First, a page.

The expected salary for quarterbacks with the franchise designation in 2019 is $25 million. The Eagles’ trade options hinge on the franchise designation — they can’t carry Foles on the books at that number as a backup to Carson Wentz. But if there is competition among quarterback-needy teams who wish to sign Foles, the Eagles can put the tag on him and then make a trade. Pro Bowl defenders Jadeveon Clowney and C.J. Mosley are among the other players who are candidates to be tagged this offseason. NFL Nation reporters predict whether teams will use the tag and, if so, on which players (in alphabetical order by team):
Atlanta Falcons: Defensive tackle Grady Jarrett. The Falcons keep saying that signing Jarrett to a long-term extension is a top priority, but it hasn’t happened just yet. Talks were tabled during the season but should be in full swing now after the team cleared more than $15 million in cap space following the releases of CB Robert Alford, K Matt Bryant and DE Brooks Reed. If the sides don’t come to an agreement, tagging Jarrett at a price of around $15.5 million for 2019 could be an option, although the Falcons haven’t used the tag freely over the years.
Dallas Cowboys: Defensive end DeMarcus Lawrence. The Cowboys want to avoid putting the tag on Lawrence for a second year. He made $17.1 million in 2018 on the tag and would make $20.5 million in 2019. The Cowboys wanted to see if Lawrence could repeat his production from 2017 and he did, putting up 10.5 sacks with 39 quarterback pressures and earning a second Pro Bowl nod. A year ago, there seemed to be little hope a long-term deal could be done. This year, there seems be a little more optimism, even with a tight window to negotiate. If the Cowboys use the tag on Lawrence again, they run the risk of him not showing for the offseason program, minicamp, training camp and potentially regular-season games.
Minnesota Vikings: Linebacker Anthony Barr. The Vikings knew they’d face a tough decision with Barr when they opted not to extend the former first-rounder last offseason, which then put him in the position to play out his fifth-year option. Minnesota has to decide whether it wants to spend the estimated $15 million on a franchise tag to keep Barr around — or possibly plan to trade him soon after. Barr smoothed out an up-and-down season toward the end of 2018, recording the first multiple sack game of his NFL career and generating 23 total quarterback pressures on 94 rushes, according to Pro Football Focus. While he has said he wanted to return to Minnesota, Barr expressed a desire to keep all of his options open if he hits free agency. “I know my worth and I know what I got to do I’ve got to do it for me,” Barr said at the Pro Bowl. Though Barr has been an integral part of Mike Zimmer’s defense since he was drafted in 2014, for a team up against the salary cap, spending that amount to retain Barr doesn’t seem realistic when there are other more pressing needs as well as the likelihood that the Vikings will be able to find his replacement in the draft or elsewhere.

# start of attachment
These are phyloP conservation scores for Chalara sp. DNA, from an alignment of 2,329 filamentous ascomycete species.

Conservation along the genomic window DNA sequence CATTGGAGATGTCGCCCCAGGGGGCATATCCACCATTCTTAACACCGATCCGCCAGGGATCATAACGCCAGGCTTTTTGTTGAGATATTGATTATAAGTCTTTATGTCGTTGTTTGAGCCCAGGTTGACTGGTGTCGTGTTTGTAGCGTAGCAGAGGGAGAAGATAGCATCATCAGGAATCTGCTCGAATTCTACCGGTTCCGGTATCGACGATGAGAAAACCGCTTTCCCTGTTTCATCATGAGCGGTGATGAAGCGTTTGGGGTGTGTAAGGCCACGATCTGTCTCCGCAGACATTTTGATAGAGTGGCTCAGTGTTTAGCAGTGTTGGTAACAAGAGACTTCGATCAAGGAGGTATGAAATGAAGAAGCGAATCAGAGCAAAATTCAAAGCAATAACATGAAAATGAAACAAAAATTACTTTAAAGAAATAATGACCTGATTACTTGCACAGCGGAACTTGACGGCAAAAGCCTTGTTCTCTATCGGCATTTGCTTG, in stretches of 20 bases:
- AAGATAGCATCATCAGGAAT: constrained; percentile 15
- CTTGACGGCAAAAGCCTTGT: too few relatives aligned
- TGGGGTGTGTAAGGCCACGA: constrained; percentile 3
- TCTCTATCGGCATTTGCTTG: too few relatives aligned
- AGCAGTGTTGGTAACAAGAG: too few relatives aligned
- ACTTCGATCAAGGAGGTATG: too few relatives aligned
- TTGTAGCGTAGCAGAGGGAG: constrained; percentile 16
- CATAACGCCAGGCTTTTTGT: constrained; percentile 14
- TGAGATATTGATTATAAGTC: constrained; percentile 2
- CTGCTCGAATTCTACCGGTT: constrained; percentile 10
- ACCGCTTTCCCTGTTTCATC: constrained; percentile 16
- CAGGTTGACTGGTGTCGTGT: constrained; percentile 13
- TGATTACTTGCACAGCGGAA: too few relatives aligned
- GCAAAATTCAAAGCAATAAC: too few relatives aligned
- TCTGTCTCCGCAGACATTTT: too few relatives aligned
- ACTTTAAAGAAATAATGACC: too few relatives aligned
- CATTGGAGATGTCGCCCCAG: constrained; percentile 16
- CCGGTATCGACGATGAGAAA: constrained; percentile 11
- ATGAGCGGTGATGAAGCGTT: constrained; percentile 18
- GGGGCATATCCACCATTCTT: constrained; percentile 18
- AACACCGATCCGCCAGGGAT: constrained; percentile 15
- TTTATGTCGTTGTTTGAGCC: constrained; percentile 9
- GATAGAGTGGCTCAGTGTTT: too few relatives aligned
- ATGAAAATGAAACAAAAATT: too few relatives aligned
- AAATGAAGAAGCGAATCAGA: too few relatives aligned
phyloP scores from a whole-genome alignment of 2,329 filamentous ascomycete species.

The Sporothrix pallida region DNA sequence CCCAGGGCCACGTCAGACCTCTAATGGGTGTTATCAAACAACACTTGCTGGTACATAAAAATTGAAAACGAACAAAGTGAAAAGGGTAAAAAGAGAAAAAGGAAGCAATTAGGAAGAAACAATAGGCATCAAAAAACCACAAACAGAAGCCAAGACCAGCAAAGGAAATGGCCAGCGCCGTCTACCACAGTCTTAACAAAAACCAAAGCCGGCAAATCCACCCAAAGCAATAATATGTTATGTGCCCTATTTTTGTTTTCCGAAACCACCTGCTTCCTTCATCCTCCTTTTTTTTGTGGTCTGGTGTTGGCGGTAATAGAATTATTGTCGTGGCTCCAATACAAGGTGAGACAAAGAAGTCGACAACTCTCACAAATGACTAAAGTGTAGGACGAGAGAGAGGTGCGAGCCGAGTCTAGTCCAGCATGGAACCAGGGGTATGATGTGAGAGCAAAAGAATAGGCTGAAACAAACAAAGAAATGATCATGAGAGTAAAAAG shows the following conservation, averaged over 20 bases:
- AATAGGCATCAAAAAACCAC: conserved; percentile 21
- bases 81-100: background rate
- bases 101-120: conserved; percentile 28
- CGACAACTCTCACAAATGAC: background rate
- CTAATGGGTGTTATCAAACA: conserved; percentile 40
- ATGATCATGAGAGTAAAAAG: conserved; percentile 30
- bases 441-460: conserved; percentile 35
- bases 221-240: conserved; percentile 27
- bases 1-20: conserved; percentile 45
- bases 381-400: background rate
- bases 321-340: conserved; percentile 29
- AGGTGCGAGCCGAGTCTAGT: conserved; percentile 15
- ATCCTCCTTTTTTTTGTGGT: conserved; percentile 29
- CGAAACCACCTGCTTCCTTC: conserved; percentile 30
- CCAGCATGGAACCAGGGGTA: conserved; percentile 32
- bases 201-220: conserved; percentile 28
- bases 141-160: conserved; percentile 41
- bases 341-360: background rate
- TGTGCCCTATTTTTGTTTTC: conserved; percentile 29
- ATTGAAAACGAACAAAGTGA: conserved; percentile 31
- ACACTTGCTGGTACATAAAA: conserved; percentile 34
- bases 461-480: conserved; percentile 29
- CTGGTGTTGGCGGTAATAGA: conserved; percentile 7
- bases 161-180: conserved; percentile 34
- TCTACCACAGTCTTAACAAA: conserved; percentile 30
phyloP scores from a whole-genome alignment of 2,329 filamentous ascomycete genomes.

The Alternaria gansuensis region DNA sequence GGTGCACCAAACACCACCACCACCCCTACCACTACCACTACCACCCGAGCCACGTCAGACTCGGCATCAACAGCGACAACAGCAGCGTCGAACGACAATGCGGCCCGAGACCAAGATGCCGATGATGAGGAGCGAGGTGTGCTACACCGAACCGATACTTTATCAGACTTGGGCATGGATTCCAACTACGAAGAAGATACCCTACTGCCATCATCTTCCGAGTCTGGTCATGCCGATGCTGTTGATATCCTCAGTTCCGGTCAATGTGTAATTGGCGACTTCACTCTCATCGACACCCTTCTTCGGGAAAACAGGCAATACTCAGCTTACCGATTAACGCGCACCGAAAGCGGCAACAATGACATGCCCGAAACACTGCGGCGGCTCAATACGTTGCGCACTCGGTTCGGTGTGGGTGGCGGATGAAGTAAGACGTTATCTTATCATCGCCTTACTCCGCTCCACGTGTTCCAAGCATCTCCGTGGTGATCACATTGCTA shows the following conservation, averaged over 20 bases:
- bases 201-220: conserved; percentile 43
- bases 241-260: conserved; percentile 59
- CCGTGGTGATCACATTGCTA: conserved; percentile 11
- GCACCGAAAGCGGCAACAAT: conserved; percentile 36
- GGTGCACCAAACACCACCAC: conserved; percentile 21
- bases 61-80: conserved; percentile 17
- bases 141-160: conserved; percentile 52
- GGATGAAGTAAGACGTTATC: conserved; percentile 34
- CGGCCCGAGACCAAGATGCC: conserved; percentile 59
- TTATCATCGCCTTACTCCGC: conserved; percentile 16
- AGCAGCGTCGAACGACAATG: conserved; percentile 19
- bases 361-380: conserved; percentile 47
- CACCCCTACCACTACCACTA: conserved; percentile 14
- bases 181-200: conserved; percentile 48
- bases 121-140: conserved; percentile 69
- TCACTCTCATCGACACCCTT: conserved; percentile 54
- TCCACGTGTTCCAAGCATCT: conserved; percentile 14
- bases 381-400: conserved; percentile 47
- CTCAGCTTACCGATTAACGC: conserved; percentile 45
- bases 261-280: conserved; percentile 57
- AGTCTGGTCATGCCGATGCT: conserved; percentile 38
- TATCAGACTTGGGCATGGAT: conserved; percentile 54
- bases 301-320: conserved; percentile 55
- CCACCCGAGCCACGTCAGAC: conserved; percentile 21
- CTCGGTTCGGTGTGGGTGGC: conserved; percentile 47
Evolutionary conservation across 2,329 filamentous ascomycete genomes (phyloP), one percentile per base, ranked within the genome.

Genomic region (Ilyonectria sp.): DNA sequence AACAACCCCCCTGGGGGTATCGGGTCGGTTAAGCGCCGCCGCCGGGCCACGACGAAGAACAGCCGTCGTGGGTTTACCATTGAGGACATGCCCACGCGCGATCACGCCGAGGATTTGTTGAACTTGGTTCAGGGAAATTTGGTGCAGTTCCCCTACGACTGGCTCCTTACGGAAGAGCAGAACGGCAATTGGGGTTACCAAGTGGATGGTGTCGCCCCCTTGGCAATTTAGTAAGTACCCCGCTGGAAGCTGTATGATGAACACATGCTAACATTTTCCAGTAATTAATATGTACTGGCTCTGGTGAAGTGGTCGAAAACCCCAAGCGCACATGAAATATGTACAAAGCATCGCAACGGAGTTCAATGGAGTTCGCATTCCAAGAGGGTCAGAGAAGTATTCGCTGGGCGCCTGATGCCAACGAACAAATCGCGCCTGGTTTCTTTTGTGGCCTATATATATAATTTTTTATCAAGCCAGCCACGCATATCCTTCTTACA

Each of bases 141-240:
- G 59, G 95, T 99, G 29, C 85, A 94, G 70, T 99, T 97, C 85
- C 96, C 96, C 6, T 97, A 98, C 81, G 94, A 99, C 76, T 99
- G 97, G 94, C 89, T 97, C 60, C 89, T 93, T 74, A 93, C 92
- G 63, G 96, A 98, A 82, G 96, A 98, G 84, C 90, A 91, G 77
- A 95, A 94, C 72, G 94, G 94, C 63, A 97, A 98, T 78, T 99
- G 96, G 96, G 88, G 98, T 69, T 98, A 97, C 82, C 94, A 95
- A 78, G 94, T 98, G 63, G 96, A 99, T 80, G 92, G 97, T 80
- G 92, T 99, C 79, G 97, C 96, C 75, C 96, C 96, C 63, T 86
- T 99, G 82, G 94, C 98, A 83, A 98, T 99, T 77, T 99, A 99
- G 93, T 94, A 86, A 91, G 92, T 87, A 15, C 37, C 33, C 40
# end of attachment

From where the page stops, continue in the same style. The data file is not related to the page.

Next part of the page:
Pittsburgh Steelers: Running back Le’Veon Bell. Designating Bell the franchise player for the third straight year is unlikely. Bell’s yearlong holdout broke goodwill with the team, and with many around the league believing his third tag is worth $20-plus million, Bell’s holdout notwithstanding, the Steelers either wouldn’t want to pay that or wouldn’t allocate the cap space to keep the tag in place. The transition tag is more tenable, especially if the Steelers can prove it’s worth around $9.5 million instead of $14.5 million because of Bell’s absence in 2018. But Bell can’t be traded unless he signs the tag or the Steelers utilize an offer sheet for a convoluted sign-and-trade plan, which is risky if other teams aren’t interested in the offer sheet’s numbers. Plus, the NFLPA would argue such a move violates the spirit of the tag and the collective bargaining agreement.
Seattle Seahawks: Defensive end Frank Clark. The franchise tag has seemed likely since Clark’s agent told ESPN.com in October that his client is willing to wait for a deal that makes him one of the NFL’s highest-paid pass-rushers, even if it means playing on a tag first. “We plan on Frank being with us,” coach Pete Carroll said at the end of the season, seemingly an indication that the Seahawks will tag Clark if they have to. Clark turns 26 in June. He’s coming off his best season and his 32 sacks since 2016 are ninth most in that span, so it’s nearly impossible to imagine the Seahawks letting him get to free agency. With well over $50 million in projected 2019 cap space, the Seahawks can easily absorb the $17 million to $18 million cap charge that would come with the tag.
Tampa Bay Buccaneers: Offensive tackle Donovan Smith. Smith will be back with the Bucs in 2019. The question is whether it’s under the franchise tag or a long-term deal. He has started 64 consecutive games, tied for second most of any left tackle in the league behind Jake Matthews. That would make Smith the top left tackle in the free-agent market. Yes, he has shined at times, but he has also had some issues with consistency. Still, at just 25 years old, the Bucs believe he has not reached his ceiling and his greatest asset is his durability.